On the afternoon of National Pearl Harbor Remembrance Day, a fierce, offensive firestorm rained down on the Cincinnati Bengals and their fans during the fourth quarter, puncturing their sense of superiority in the AFC North Division and leaving the Queen City shell-shocked. As the Steelers' charter flight receded into the fading light of a southwestern Ohio evening on its short hop over to Pittsburgh, strident cries for the heads of Marvin Lewis, various Bengal players, assistant coaches and anyone else loosely connected with the team rang out through the chilly air of the Rhineland.
But Steelers Nation needs only to recall last weekend, when a similarly foul mood permeated southwestern Pennsylvania, in the wake of the New Orleans Saints' surprisingly easy victory over the Steelers at Heinz Field. Yes, that's the same Saints team that was trounced 41-10 for their fourth consecutive home loss by the Carolina Panthers on Sunday.
In reading through various post-game threads at Cincy Jungle, the level of rage vented in the wake of Pittsburgh's latest plunder of the home team was running virtually off of the scale. As we watched the horde of loyal and long-suffering Bengals fans stream toward the exits during a substantial portion of the game's final quarter, their house had largely been abandoned to a boisterous legion of itinerant Steelers fans waving their Terrible Towels and reveling in the conquest like a band of invading Huns. During this brief reign of bravado, all suddenly was right again in the world of Steelers Nation, while the worst nightmares of Cincinnati sports fans had come to pass.
The unpredictable and explosive force that is the Steelers' offense, largely dormant since its last eruptions versus the Colts, Texans and Ravens, once again had been unleashed. Scoring 25 points in the fourth quarter and 32 points in the second half, the Steelers cruised to victory, doubling the Bengals' output on the scoreboard en route to a 42-21 triumph. During that span, the Steelers' dominance and the Bengals' collapse were so complete that a sense of blessed relief infused both sidelines as the Steelers mercifully ran out the final minutes on the game clock.
Those trying to detect any clear patterns or trends in the weekly performances of the Black-and-Gold have been continually frustrated during this season of transition. For this reason, and based on the experience of 13 regular-season games, it remains quite impossible to forecast the immediate road ahead for Mike Tomlin's team. Even in the process of earning a remarkable and crucial victory, we saw ample indications of a Steelers team possessed of significant and serious weaknesses. But for at least one more glorious week, we can entertain realistic visions of a strong finish to the season and a playoff berth. Combined with these renewed hopes, of course, will be the inevitable fears of reverting to the form that has enabled teams like the Saints, Bucs and Jets to leave the field in triumph over Pittsburgh.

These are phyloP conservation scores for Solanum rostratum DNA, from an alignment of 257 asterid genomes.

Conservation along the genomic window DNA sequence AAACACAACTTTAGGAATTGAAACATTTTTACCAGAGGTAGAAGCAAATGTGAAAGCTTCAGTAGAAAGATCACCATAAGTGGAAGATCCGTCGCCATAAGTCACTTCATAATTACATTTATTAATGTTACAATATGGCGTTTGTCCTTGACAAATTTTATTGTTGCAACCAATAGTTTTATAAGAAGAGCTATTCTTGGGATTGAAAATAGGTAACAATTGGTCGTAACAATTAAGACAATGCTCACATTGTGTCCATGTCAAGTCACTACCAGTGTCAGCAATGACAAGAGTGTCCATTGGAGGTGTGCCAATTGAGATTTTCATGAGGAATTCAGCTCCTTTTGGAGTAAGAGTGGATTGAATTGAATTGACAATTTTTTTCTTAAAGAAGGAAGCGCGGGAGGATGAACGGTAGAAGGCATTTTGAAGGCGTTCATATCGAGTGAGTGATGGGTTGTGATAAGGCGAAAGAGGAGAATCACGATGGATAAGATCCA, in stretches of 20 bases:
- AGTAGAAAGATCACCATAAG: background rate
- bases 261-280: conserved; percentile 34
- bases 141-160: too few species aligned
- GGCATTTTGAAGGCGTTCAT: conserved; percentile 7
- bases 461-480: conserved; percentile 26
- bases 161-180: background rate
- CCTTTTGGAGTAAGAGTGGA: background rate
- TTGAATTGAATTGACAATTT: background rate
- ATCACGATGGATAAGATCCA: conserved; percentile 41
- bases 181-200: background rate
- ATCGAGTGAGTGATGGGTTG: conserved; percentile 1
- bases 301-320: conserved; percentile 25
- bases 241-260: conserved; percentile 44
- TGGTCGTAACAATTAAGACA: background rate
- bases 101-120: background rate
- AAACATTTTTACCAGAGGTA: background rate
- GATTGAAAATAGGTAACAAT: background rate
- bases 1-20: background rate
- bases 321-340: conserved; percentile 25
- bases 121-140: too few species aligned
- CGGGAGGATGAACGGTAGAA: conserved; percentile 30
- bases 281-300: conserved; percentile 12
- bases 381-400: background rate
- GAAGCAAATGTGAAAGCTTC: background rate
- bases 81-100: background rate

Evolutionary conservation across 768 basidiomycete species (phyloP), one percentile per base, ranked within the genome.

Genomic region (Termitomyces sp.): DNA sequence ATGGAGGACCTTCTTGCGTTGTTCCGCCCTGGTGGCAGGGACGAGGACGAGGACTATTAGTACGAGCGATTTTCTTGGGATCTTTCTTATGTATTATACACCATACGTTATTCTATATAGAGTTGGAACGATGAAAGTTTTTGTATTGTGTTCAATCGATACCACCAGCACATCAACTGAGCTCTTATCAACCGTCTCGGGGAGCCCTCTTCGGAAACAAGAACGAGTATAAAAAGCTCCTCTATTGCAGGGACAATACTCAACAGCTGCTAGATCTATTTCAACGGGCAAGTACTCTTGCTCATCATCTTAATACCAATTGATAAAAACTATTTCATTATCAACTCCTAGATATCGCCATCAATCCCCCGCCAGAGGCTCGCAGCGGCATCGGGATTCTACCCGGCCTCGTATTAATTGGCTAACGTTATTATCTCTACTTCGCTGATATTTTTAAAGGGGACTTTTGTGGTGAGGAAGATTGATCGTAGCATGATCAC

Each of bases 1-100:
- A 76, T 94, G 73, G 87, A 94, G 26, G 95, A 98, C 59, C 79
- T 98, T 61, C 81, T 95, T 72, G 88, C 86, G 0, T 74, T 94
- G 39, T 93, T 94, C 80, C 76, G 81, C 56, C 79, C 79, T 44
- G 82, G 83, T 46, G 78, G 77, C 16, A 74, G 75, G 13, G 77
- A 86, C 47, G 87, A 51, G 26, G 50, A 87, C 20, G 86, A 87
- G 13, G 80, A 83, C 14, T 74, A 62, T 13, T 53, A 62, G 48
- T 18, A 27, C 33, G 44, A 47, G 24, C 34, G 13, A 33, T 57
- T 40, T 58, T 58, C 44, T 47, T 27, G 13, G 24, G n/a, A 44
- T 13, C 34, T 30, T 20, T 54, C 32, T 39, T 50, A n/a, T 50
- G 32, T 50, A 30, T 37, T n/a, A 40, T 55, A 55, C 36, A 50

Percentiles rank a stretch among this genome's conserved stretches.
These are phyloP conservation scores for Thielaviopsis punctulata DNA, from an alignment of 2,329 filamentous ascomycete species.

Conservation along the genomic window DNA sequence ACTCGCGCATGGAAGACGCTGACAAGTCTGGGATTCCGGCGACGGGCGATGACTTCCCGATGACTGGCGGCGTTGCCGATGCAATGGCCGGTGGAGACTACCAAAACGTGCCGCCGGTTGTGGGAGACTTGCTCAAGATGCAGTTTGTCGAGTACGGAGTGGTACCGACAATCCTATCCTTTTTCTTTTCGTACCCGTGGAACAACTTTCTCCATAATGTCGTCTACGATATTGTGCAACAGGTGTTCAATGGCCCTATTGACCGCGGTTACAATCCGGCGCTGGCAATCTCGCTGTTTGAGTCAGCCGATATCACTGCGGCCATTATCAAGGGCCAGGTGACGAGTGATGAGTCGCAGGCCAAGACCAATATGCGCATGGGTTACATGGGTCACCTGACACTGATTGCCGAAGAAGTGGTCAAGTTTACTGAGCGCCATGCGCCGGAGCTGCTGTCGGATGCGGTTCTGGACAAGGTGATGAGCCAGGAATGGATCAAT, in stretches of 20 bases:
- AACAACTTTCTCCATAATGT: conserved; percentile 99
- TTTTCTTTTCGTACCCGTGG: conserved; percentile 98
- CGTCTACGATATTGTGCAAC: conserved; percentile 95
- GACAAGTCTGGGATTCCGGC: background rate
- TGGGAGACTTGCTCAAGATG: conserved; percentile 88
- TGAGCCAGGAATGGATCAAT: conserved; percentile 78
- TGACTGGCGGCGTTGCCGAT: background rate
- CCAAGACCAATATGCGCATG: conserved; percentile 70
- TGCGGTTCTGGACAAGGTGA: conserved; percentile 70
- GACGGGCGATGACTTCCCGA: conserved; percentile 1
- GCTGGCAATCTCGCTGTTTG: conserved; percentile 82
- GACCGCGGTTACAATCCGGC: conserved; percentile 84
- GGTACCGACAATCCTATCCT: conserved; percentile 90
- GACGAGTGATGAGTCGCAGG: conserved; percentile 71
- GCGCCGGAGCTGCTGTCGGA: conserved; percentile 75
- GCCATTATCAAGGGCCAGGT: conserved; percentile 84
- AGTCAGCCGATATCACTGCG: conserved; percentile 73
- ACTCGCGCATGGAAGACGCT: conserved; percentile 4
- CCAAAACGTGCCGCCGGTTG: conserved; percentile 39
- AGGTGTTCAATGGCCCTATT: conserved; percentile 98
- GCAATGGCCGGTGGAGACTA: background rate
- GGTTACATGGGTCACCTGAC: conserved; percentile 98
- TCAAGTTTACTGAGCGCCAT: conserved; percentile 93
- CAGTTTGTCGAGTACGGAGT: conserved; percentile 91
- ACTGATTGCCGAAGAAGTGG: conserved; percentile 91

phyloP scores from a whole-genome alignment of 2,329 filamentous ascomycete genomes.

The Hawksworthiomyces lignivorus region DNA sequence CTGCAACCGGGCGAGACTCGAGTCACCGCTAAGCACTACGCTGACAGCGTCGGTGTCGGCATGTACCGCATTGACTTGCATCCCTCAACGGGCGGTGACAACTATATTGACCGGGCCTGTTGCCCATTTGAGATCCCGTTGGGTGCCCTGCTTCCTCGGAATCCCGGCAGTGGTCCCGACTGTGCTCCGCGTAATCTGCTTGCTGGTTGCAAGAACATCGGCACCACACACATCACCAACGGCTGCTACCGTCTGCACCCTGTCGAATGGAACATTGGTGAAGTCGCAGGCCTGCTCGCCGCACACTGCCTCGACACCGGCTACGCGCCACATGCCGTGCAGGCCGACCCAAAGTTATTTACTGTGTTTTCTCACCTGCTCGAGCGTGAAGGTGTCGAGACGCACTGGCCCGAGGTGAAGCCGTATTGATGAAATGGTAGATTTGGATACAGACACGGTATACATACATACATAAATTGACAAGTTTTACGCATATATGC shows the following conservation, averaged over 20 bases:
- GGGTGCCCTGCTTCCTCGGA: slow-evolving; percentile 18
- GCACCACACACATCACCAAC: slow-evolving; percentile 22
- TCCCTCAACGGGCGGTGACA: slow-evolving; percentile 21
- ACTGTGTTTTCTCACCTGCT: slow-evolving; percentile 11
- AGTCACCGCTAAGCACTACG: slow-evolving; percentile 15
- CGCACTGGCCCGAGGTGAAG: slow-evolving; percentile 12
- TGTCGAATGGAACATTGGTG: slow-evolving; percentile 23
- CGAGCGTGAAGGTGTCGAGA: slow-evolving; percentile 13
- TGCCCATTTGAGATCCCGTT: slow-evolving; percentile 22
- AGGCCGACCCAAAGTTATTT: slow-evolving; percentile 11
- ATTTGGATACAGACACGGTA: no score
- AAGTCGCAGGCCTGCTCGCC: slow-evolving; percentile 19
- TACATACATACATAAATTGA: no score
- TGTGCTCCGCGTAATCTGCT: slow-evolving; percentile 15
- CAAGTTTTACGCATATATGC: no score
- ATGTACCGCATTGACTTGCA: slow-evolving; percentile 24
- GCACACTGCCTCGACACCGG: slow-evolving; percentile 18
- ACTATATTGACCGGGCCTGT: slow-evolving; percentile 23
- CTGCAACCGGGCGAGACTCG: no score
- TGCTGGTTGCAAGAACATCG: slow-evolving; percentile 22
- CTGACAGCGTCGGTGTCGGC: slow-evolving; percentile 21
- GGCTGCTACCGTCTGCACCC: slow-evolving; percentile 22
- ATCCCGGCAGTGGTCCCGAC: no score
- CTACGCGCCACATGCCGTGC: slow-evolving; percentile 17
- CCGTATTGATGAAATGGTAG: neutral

But regardless of where the Steelers wind up in 2014, this impressive win affirms a positive, new reality for the faithful of Steelers Nation. Regardless of its flaws, this current Steelers team clearly is a group on the rise. This statement can be made because, for the first time this season, the Steelers proved they could step up big in a must-win game played against an arch-rival in a hostile environment. The likelihood that Pittsburgh will improve on its 8-8 records during the past two seasons, which recently had been an uncertain proposition, is now more compelling than ever before. Furthermore, the ongoing maturation of the Steelers' stable of young players, including most notably the remarkable Le'Veon Bell, indicates that the Black-and-Gold has begun to successfully bridge the gap between the championship teams of former years and those anticipated in the future.
Issues related to finding the players to fill some key roster spots, of course, will continue, just as the Steelers' progress likely will remain uneven for some time. But the huge win in Cincinnati stands as strong evidence that this team has turned an important corner in its quest toward the ultimate goal. Unlike the past off-season, when many were predicting continued mediocrity for the Black-and-Gold, Steeler fans now can look forward to marked improvement in 2015 and beyond, regardless of how far fortune carries this team during the current season.
Of at least equal importance, we've seen a clear demonstration of the ability of the Steelers' coaching staff to lead this hybrid group of young and old players to, in all probability, a winning season despite myriad obstacles. This alone will be a strong indication that the often shrill criticism directed toward Mike Tomlin, Todd Haley and Dick LeBeau this season has largely been unwarranted. The only way a coaching staff pulls off a project like the one currently in progress during a turbulent NFL season is by holding fast to rock-solid principles and implementing them doggedly through thick and thin. Indeed, if the vaunted Steelers' standard means anything, that's essentially it in a nutshell.
There no longer should be any doubt that Mike Tomlin and his key assistant coaches, who themselves possess considerable head-coaching experience, know their business quite well. Given adequate talent on the field and reasonable luck on the injury front, they've already proven that they can compete effectively in today's NFL. The vagabond notion that somehow the league has moved beyond the adaptive capabilities of men like LeBeau or Haley has been exposed as empty rhetoric. While it might still be true that the Steelers remain a few bricks shy of teams such as New England or Green Bay, the gap appears to be ever-narrowing. As they bask in their victory while preparing to face the Atlanta Falcons this weekend, today's bumper-sticker message proudly proclaims "the Steelers are back."